ENCOD BULLETIN ON DRUG POLICIES IN EUROPE
What Obama should have said
When president Barrack Obama was confronted last week with a you tube film showing an Islamic fighter beheading an American journalist he missed a golden opportunity to change the course of history. He might have used this moment to show he had learned the essence of a sustainable world where conflicts and wars are avoided at all times. But he did not: he announced more bombs to eliminate the terrorists, that is, more of the same. The similarity with the war on drugs is striking: the misery that both wars cause is converted into fuel that runs the engines of the limousines of those who lead it: an elite of public and private interests. The show must go on.
Obama, the community worker from Chicago, could have said: “OK, that’s enough. Too much blood has flowed in the World, too much horror has been caused by Westerners who said they came to protect, while all they really protected was their own profits. What has happened is utterly wrong, let’s find a way to ensure nobody dies any more in this conflict.”
Compared to other disasters that are happening in the World today, drug prohibition sometimes seems a luxury problem, a tiny detail that serious people do not spend time on. It is clear that nothing is going on apart from academic debate about whether drugs should be legal or not. While in fact, the essential question is an entirely different one.
The essential question should be how we are going to deal with the issue in a sustainable way. Until now, drugs and drug wars have served to increase and maintain inequality: either as a way to “drug the poor”, or in order to recruit clients for either the prison or the health industry. The purpose of the war on drugs is to provide a permanent class of people who are either treated as criminals or as patients, but never as ordinary citizens with the same rights and responsibilities as everyone else. And again the endpoint is giant industry producing profits for those who sit on top.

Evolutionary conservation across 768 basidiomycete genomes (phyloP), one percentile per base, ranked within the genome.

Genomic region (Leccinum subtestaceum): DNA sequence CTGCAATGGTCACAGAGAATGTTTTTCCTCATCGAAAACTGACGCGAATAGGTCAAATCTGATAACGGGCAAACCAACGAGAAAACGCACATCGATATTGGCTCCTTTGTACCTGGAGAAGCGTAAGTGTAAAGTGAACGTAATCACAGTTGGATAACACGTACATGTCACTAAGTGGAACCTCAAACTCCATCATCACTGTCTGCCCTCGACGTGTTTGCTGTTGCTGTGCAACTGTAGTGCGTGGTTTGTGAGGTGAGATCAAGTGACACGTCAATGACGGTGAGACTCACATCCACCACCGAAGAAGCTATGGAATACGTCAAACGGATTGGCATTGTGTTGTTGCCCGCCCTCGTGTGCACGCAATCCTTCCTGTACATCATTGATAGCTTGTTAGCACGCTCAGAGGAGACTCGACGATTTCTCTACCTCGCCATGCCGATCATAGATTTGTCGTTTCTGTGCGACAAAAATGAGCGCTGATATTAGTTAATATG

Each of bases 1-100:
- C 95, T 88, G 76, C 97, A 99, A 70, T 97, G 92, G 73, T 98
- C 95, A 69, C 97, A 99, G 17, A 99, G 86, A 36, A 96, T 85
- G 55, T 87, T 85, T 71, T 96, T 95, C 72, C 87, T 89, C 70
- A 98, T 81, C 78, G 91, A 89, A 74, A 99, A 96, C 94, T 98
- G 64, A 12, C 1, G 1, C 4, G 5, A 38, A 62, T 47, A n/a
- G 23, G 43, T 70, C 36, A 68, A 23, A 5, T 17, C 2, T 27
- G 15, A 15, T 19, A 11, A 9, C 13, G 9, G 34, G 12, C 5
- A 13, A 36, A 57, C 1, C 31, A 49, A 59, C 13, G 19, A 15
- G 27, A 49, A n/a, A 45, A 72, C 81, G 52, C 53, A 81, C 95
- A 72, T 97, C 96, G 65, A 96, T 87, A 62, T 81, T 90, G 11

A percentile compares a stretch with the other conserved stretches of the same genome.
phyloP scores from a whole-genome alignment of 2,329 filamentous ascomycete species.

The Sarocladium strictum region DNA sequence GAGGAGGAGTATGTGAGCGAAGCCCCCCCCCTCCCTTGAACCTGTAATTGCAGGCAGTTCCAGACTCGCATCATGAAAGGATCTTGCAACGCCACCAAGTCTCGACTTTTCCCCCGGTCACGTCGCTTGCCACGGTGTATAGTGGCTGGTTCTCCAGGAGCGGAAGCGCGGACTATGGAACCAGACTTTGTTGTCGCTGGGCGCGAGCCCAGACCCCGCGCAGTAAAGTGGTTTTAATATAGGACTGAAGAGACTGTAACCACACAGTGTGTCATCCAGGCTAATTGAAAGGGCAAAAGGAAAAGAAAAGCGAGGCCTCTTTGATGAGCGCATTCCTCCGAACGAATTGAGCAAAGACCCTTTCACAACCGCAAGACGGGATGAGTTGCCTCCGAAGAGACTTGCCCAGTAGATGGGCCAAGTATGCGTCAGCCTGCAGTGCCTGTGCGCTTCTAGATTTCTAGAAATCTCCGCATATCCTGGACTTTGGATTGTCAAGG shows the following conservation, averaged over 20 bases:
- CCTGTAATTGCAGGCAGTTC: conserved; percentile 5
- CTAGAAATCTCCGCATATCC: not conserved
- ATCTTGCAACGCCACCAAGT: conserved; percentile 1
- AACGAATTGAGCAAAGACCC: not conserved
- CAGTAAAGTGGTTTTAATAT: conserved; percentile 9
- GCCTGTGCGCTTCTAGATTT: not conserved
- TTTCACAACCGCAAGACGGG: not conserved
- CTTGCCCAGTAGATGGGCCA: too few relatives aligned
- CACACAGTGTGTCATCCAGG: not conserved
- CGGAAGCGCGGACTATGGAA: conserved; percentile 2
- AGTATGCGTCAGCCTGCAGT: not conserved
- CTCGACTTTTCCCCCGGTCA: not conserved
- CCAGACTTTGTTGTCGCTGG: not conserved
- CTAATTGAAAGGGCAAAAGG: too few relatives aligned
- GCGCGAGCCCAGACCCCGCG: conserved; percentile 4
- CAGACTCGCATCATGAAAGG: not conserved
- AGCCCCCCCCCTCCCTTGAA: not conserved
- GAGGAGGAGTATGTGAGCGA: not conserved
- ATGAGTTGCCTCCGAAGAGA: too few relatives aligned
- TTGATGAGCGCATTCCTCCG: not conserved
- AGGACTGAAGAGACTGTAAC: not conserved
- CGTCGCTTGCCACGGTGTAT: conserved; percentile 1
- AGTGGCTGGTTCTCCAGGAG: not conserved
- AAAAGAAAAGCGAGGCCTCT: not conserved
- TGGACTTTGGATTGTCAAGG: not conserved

The main challenge is to develop a sovereign relationship with drugs – both in the sense of countries and communities deciding their own way of dealing with the issue, as well as of individual citizens who should be able to behave responsibly. The latter means investing in education, social cohesion and empowerment of the weakest – not the stuff today’s western societies are good at.
So what will a legalised drugs market look like? The experiments with regulation of cannabis in the United States, Uruguay and Spain have been underway long enough to make a first evaluation. And as we are still in a state of war, we must remain critical of all information sources whatever their source. We must consider that the main source of trustworthy information must be the people who are directly affected by drug policies, and not necessarily academics or politicians.
In Colorado, according to press reports, prices of cannabis have apparently risen so high that the black market still lingers on, fed by people who did not make it into the group of companies benefiting from the legalised cannabis industry. The resentment in the ‘hood’ goes something like: “We Latinos and African Americans were disproportionately prosecuted in the war on drugs. Now pot is legalized and who benefits? Rich people with their money to invest and their clean criminal records and 800 credit scores. And here we are again: on the outskirts of opportunity.”